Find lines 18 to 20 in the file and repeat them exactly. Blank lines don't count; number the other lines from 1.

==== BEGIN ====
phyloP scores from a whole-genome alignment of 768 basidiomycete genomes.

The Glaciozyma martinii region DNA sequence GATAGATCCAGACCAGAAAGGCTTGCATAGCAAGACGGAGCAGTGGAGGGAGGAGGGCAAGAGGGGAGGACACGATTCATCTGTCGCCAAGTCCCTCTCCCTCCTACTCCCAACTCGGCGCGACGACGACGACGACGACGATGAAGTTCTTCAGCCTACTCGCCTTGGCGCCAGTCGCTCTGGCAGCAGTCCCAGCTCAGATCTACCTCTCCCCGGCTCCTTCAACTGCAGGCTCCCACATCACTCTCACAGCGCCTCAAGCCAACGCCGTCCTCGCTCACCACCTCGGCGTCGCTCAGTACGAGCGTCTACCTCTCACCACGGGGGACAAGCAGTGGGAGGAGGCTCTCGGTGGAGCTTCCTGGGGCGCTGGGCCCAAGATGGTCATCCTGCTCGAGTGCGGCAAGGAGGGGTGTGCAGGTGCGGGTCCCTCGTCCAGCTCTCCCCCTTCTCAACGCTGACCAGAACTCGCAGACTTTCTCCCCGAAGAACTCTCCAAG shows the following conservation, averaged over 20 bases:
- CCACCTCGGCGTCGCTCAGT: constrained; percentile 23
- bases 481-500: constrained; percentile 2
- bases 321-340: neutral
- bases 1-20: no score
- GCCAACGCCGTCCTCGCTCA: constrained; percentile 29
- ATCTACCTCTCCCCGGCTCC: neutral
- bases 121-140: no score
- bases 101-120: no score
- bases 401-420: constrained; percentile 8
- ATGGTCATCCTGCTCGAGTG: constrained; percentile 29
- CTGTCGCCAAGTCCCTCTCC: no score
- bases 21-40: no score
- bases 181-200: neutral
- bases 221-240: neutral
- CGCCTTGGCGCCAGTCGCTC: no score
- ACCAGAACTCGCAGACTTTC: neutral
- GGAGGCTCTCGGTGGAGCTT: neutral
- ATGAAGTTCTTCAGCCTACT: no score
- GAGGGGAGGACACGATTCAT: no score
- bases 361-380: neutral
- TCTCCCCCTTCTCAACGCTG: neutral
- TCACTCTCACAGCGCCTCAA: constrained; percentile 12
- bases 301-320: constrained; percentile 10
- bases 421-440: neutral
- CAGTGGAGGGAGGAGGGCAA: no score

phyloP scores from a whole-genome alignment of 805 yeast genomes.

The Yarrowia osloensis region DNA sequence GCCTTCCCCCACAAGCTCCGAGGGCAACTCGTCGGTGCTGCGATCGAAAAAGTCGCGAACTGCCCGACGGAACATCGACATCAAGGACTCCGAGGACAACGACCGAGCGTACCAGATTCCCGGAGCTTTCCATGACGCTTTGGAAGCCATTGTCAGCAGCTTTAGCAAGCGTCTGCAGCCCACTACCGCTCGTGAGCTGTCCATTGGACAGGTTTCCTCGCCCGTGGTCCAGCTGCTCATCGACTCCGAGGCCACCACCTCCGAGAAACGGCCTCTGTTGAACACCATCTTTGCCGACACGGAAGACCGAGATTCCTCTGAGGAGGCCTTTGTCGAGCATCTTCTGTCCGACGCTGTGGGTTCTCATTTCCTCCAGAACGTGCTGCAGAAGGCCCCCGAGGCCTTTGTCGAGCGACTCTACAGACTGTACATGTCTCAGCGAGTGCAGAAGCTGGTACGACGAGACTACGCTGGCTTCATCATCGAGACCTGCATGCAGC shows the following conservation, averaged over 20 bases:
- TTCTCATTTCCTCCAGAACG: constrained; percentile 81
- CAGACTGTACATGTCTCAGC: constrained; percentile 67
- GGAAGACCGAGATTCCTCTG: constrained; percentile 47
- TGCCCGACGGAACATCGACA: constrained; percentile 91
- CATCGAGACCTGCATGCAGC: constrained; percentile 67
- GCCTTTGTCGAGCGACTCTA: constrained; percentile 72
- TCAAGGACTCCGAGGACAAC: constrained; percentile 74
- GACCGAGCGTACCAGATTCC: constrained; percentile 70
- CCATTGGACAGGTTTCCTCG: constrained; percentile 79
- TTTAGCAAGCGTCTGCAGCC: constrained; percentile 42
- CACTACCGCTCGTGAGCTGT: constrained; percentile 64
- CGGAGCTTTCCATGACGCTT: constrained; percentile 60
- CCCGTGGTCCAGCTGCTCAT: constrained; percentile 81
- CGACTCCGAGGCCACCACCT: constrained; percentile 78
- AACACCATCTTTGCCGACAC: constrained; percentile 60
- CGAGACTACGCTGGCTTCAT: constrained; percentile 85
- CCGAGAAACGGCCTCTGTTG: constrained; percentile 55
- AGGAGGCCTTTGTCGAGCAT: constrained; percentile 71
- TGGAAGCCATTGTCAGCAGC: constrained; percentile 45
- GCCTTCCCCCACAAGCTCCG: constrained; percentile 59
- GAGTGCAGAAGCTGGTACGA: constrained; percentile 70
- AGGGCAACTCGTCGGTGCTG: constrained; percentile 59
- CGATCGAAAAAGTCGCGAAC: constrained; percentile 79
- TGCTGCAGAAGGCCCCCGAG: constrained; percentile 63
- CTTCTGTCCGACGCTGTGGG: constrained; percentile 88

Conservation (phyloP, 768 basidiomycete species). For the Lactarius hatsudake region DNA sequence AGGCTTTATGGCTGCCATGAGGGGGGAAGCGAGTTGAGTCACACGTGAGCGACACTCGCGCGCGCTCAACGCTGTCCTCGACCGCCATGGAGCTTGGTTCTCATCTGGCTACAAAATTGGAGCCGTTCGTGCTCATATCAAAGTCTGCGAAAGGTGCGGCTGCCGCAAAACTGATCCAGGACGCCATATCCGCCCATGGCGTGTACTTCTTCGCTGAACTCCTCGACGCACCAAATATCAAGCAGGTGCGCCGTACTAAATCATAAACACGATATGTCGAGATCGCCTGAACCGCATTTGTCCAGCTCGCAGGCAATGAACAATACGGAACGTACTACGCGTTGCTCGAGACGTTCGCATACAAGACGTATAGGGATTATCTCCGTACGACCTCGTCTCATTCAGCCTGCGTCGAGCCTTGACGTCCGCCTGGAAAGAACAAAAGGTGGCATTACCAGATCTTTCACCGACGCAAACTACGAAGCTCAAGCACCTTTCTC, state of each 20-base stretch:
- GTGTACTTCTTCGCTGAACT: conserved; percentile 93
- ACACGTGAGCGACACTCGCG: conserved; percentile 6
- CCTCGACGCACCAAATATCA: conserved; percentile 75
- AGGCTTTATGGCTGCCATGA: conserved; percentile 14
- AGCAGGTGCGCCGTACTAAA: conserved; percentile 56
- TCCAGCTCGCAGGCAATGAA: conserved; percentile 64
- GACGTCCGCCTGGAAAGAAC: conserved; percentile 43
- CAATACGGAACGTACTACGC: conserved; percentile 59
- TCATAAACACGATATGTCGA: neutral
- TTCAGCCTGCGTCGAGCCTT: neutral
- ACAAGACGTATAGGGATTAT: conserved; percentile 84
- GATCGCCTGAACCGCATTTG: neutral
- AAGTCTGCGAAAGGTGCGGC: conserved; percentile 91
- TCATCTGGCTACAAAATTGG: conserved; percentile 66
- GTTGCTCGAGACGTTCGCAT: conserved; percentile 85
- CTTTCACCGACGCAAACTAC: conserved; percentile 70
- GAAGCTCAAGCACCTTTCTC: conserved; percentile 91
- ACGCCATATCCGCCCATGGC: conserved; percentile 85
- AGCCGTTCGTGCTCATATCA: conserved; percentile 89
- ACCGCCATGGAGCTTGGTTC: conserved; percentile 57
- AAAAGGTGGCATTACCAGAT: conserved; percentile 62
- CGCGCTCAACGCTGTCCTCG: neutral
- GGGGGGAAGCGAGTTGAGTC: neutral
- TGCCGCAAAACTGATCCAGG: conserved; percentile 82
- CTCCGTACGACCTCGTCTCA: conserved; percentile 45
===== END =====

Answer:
- ACCAGAACTCGCAGACTTTC: neutral
- GGAGGCTCTCGGTGGAGCTT: neutral
- ATGAAGTTCTTCAGCCTACT: no score